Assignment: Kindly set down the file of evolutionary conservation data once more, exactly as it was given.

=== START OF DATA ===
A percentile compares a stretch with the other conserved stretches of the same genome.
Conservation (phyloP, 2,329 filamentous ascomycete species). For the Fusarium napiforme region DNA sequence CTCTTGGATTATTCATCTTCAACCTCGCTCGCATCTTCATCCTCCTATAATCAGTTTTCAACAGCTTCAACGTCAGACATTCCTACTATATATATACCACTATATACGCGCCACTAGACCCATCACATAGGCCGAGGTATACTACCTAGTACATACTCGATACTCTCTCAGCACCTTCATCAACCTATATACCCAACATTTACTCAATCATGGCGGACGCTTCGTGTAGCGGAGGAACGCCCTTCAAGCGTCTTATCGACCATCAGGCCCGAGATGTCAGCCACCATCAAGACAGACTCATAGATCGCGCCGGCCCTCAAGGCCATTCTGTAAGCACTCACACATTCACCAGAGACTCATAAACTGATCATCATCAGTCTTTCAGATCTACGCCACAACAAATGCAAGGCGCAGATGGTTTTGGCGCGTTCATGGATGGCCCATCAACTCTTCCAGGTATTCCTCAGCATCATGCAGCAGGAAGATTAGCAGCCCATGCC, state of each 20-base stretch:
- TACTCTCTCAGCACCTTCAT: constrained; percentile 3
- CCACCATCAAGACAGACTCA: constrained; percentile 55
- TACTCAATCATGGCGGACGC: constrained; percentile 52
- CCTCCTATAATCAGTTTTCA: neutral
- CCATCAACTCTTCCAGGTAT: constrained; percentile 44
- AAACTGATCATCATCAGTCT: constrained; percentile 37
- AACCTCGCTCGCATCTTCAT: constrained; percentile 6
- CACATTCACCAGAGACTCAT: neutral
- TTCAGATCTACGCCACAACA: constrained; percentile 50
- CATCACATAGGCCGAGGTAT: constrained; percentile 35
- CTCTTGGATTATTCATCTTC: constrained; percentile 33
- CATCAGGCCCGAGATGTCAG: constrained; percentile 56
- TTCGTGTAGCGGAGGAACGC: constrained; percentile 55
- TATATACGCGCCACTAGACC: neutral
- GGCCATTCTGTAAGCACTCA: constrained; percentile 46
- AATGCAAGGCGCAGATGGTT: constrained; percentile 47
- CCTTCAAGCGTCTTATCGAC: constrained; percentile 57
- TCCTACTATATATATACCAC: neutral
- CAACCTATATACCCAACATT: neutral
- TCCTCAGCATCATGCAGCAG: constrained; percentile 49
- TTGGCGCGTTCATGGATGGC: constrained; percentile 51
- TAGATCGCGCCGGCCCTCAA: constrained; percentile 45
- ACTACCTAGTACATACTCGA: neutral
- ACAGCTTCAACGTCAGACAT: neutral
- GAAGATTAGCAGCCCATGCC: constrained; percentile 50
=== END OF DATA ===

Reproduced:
A percentile compares a stretch with the other conserved stretches of the same genome.
Conservation (phyloP, 2,329 filamentous ascomycete species). For the Fusarium napiforme region DNA sequence CTCTTGGATTATTCATCTTCAACCTCGCTCGCATCTTCATCCTCCTATAATCAGTTTTCAACAGCTTCAACGTCAGACATTCCTACTATATATATACCACTATATACGCGCCACTAGACCCATCACATAGGCCGAGGTATACTACCTAGTACATACTCGATACTCTCTCAGCACCTTCATCAACCTATATACCCAACATTTACTCAATCATGGCGGACGCTTCGTGTAGCGGAGGAACGCCCTTCAAGCGTCTTATCGACCATCAGGCCCGAGATGTCAGCCACCATCAAGACAGACTCATAGATCGCGCCGGCCCTCAAGGCCATTCTGTAAGCACTCACACATTCACCAGAGACTCATAAACTGATCATCATCAGTCTTTCAGATCTACGCCACAACAAATGCAAGGCGCAGATGGTTTTGGCGCGTTCATGGATGGCCCATCAACTCTTCCAGGTATTCCTCAGCATCATGCAGCAGGAAGATTAGCAGCCCATGCC, state of each 20-base stretch:
- TACTCTCTCAGCACCTTCAT: constrained; percentile 3
- CCACCATCAAGACAGACTCA: constrained; percentile 55
- TACTCAATCATGGCGGACGC: constrained; percentile 52
- CCTCCTATAATCAGTTTTCA: neutral
- CCATCAACTCTTCCAGGTAT: constrained; percentile 44
- AAACTGATCATCATCAGTCT: constrained; percentile 37
- AACCTCGCTCGCATCTTCAT: constrained; percentile 6
- CACATTCACCAGAGACTCAT: neutral
- TTCAGATCTACGCCACAACA: constrained; percentile 50
- CATCACATAGGCCGAGGTAT: constrained; percentile 35
- CTCTTGGATTATTCATCTTC: constrained; percentile 33
- CATCAGGCCCGAGATGTCAG: constrained; percentile 56
- TTCGTGTAGCGGAGGAACGC: constrained; percentile 55
- TATATACGCGCCACTAGACC: neutral
- GGCCATTCTGTAAGCACTCA: constrained; percentile 46
- AATGCAAGGCGCAGATGGTT: constrained; percentile 47
- CCTTCAAGCGTCTTATCGAC: constrained; percentile 57
- TCCTACTATATATATACCAC: neutral
- CAACCTATATACCCAACATT: neutral
- TCCTCAGCATCATGCAGCAG: constrained; percentile 49
- TTGGCGCGTTCATGGATGGC: constrained; percentile 51
- TAGATCGCGCCGGCCCTCAA: constrained; percentile 45
- ACTACCTAGTACATACTCGA: neutral
- ACAGCTTCAACGTCAGACAT: neutral
- GAAGATTAGCAGCCCATGCC: constrained; percentile 50